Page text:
Nouthetic counseling is biblical counseling. It sees the Bible as its main resource or guide to overcoming the source of mankind’s problems – sin. God has revealed truth to man’s nature, need, and salvation within its pages. Nouthetic counseling also relies on the fact that true, life-changing, healing, counseling must be done by the Holy Spirit, that no man can change himself or another. While a pastor or counselor guides, admonishes, teaches, or rebukes another according to the truths of the Scripture, only the Holy Spirit can affect any true lasting change.
Adams also challenges the indoctrination of our culture that believes that only those properly trained in psychological disciplines are capable of counseling those with severe problems. They claim that only psychology has the answers to man’s problems. This humanistic philosophy has been proven wrong in the fact that the world and man have not gotten better since the advent of psychology, but in fact has gotten worse. Adams demonstrates through various illustrations and through Scriptural support that “the work of counseling should be carried on preeminently by minister and other Christians whose gifts, training and calling especially qualify and require them to pursue the work” (268). He lists what these gifts and training encompass as well as suggesting methods as to how they may put their calling into action within the counseling process.
Realizing that this book was published before the existence of scientific data to support his claims, I believe Adams was a man of God who boldly took a step into a relatively ignored part of the pastor’s calling – the area of pastoral counseling from a biblical foundation. While definitely not a new idea, since the advent of psychoanalysis, the role of pastor as counselor had been relegated to the back burner. I applaud Adams for having the courage to sound the wake-up call to Christian ministers everywhere. This book is insightful, thought provoking and convicting. Pastors need to realize that part of their calling is to walk beside the sheep, protect them, correct them, teach them, and guide them into all truth through the application of the Bible in everyday life. It is the calling and the privilege of the pastor to shepherd the flock and not abdicate his or her role to the wolves waiting outside the gate. Jay Adams, in Competent to Counsel, has shepherded the shepherds in the area of biblical counseling and their personal responsibilities to their flock.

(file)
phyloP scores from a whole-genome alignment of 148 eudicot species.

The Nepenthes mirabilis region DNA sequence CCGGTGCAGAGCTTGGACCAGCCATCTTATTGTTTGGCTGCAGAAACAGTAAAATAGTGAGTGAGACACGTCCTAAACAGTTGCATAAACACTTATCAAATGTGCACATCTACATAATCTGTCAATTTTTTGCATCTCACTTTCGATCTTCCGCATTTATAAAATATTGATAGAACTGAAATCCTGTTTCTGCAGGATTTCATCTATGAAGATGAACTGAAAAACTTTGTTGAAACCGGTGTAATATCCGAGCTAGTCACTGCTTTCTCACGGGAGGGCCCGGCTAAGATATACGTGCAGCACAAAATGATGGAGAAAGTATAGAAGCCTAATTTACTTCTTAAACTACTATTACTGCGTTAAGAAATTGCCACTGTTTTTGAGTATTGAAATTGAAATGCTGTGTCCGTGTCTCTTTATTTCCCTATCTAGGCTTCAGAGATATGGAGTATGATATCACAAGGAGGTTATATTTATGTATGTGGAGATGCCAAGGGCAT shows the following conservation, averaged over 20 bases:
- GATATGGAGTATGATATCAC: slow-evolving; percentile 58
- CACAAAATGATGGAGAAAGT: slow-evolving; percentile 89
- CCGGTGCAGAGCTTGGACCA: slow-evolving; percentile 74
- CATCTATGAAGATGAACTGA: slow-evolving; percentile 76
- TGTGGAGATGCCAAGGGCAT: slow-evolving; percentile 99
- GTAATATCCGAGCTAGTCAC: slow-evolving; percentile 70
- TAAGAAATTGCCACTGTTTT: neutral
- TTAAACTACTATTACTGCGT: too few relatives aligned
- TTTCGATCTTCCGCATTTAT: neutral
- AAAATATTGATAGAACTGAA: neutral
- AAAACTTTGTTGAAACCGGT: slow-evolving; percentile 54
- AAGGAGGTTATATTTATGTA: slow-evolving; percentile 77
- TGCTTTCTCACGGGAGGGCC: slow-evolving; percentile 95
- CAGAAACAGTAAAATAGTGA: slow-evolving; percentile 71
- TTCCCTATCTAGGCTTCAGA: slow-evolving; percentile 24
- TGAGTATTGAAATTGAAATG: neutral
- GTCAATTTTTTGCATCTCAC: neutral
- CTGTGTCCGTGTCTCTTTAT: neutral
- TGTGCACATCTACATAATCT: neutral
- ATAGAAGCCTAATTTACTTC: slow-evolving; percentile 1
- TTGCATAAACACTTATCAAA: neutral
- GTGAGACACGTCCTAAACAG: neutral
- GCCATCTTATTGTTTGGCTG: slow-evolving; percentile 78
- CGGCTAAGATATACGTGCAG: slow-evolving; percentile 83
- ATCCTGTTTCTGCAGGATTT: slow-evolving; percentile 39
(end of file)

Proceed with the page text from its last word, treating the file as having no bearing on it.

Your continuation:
If you are a Christian, your answer should be "No! The word of God!" The Bible is the Christian's basis for wisdom in living. The Bible addresses the most fundamental issues of mankind. The Bible has the answers for life's most perplexing problems. Therefore, Christian counseling must be BIBLICAL counseling. In this book, Jay Adams provides a general introduction to this topic of Biblical counseling. I found this book to be a helpful introduction to the subject with many "golden nuggets" of practical advice.
Sadly, many pastors and other leaders have ceded ground to Psychology and Psychiatry. Under the guise of "mental illness," these theories attempt to shift responsibility from the counselee and blame outside influences (pg 1-19) (By this assessment, I am NOT including legitimate "organic" problems, such as brain or chemical damage). Freud's principles are based on the belief that religion is invented to fulfill man's needs. Furthermore, his views "encouraged irresponsible people to persist in and expand their irresponsibility...and made it respectable." (pg 17). Christians, on the other hand, understand that the basic problem in man is SIN (Romans 3). Only the Bible provides the solution to the problem of sin - the Gospel of Jesus Christ. The Bible's message is that all people are utterly sinful and deserve judgment and hell. However, sinful men can find salvation and reconciliation to God through faith in Jesus Christ through His atoning death on the cross. Thus, Biblical counseling is Gospel-saturated counseling.